COLUMBIA, Mo. — The Missouri Housing Development Commission approved a series of low income housing tax credit (LIHTC) projects around the state that will create 1,638 new units for seniors, low income individuals, and those with special needs.
The MHDC opens for two rounds of submissions for LIHTC funds every year. A total of 35 developments in Kansas City, St. Louis and across the state were approved. Jeffery Bay, Chairman of the Commission, said he was pleased that this year’s Round 1 approval numbers were almost identical to last year’s.
“It’s very good to see that we’re on track with last year, that we’re maintaining what seems to be a consistent level of service,” Bay said.
The commission approved a total of $30.6 million in LIHTC tax credits for the 35 developments approved today. Nearly $12 million of that will go toward facilities where at least 10 percent of the units are set aside for those with special needs. Internal Director of Rental Production, Frank Quagraine, said MHDC was easily exceeding its goal of rewarding to projects with a focus on special needs.
“As you can see, we are exceeding our goal of 33 percent of all funds going toward those with special needs,” Quagraine said. “We’ve been conscious of that, and we endeavor to meet our geographic needs.”
The MHDC also has some rigorous internal policies on dispersing funds evenly across the state. 19 percent of LITHC awards go to Kansas City while 33 percent to the St. Louis region and the remaining 48 percent are spent around the state.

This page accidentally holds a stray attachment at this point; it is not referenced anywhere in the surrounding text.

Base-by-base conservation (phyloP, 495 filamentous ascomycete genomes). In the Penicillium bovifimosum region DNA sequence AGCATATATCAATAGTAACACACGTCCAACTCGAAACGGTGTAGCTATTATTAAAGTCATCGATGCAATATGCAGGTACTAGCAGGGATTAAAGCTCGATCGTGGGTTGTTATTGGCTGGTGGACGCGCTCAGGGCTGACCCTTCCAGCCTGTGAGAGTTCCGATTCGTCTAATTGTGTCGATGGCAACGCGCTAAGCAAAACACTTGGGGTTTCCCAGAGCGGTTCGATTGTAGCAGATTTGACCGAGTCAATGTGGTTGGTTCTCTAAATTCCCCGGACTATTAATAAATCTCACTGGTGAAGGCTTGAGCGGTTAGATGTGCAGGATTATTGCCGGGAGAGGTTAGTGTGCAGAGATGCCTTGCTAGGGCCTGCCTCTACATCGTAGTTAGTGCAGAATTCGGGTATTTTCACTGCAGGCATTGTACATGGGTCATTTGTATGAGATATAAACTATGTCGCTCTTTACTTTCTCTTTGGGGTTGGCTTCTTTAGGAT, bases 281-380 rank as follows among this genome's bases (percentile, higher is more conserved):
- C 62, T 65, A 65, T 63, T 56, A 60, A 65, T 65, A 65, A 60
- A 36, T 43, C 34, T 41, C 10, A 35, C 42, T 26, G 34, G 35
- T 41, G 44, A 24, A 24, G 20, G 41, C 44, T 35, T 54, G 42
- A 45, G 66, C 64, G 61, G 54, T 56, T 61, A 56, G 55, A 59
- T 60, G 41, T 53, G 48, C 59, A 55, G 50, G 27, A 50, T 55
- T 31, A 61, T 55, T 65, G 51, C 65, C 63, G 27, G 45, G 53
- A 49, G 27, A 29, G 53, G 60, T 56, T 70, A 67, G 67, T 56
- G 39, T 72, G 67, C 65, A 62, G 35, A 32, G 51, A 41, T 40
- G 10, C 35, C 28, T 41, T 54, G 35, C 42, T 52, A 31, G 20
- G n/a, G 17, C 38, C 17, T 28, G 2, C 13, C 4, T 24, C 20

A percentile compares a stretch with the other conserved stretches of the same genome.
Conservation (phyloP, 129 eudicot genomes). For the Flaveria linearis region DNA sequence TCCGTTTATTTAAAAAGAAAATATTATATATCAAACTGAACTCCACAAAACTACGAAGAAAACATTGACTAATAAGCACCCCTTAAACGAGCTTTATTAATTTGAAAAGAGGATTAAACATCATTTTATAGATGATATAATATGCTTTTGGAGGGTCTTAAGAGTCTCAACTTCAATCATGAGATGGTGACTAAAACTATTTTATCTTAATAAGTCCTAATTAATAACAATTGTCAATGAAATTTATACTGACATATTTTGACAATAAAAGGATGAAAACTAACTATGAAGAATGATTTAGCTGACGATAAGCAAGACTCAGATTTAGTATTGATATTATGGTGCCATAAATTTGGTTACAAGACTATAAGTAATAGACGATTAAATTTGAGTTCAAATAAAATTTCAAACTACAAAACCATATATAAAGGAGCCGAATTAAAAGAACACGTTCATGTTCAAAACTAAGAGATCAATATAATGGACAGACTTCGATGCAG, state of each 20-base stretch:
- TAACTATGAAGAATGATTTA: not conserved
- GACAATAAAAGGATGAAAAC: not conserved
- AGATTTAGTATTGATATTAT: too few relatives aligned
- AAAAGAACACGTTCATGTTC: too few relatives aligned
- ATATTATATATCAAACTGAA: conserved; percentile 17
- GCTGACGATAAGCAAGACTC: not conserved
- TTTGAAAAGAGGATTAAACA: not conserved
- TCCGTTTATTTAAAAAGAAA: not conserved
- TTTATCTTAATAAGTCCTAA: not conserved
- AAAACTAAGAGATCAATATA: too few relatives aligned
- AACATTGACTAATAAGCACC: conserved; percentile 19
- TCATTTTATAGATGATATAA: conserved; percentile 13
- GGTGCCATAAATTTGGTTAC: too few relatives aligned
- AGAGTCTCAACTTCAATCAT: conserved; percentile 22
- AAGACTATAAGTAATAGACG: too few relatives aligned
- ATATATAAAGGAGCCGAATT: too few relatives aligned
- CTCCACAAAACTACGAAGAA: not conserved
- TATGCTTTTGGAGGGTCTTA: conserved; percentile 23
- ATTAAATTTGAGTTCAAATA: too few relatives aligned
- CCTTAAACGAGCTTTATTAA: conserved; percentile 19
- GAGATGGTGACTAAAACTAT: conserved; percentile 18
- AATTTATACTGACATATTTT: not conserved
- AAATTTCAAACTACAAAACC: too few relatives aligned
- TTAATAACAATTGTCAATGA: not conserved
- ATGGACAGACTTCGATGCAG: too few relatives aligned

More than 60 developments were not approved for LIHTC funds by the MHDC. An MHDC official told The Missouri Times that any developer whose submission is rejected is automatically invited to meet with MHDC staff to work on improving or enhancing its application.
A few commission members like Lt. Gov. Peter Kinder and William Miller expressed concern that LIHTC projects in St. Louis were too concentrated in small areas.
“When several of these developments in one community go up, it can impact those local school districts,” Miller said. “A high concentration of these projects or Section 8 housing, it can have a negative impact on the community.”
Kinder said he agreed with Miller’s thoughts, and said the commission should even consider a special meeting to invite local school officials and law enforcement to discuss the impact multiple LIHTC developments can have in one region.
“The evidence is mounting that concentrating all these projects into these small neighborhoods has a deleterious impact on local resources and communities,” Kinder said.
The MHDC also approved the hiring of a new Tax Credit Amdministrator, allocated funds for the Missouri Housing Trust Fund, and approved an RFP for the St. Louis MHDC office as it seeks a new space.
The St. Louis office is more than 25 years old and the location, building and overall layout needs to be examined, commissioners said. The lease on the St. Louis office space will expire in June of 2016, and the commission approved MHDC staff to seek a real estate broker to first examine their precise space needs, and then to accommodate the purchase of a new space.
The next regular commission meeting will be on February 27 in Columbia, Mo.
Collin Reischman was the Managing Editor for The Missouri Times, and a graduate of Webster University with a Bachelor of Arts in Journalism.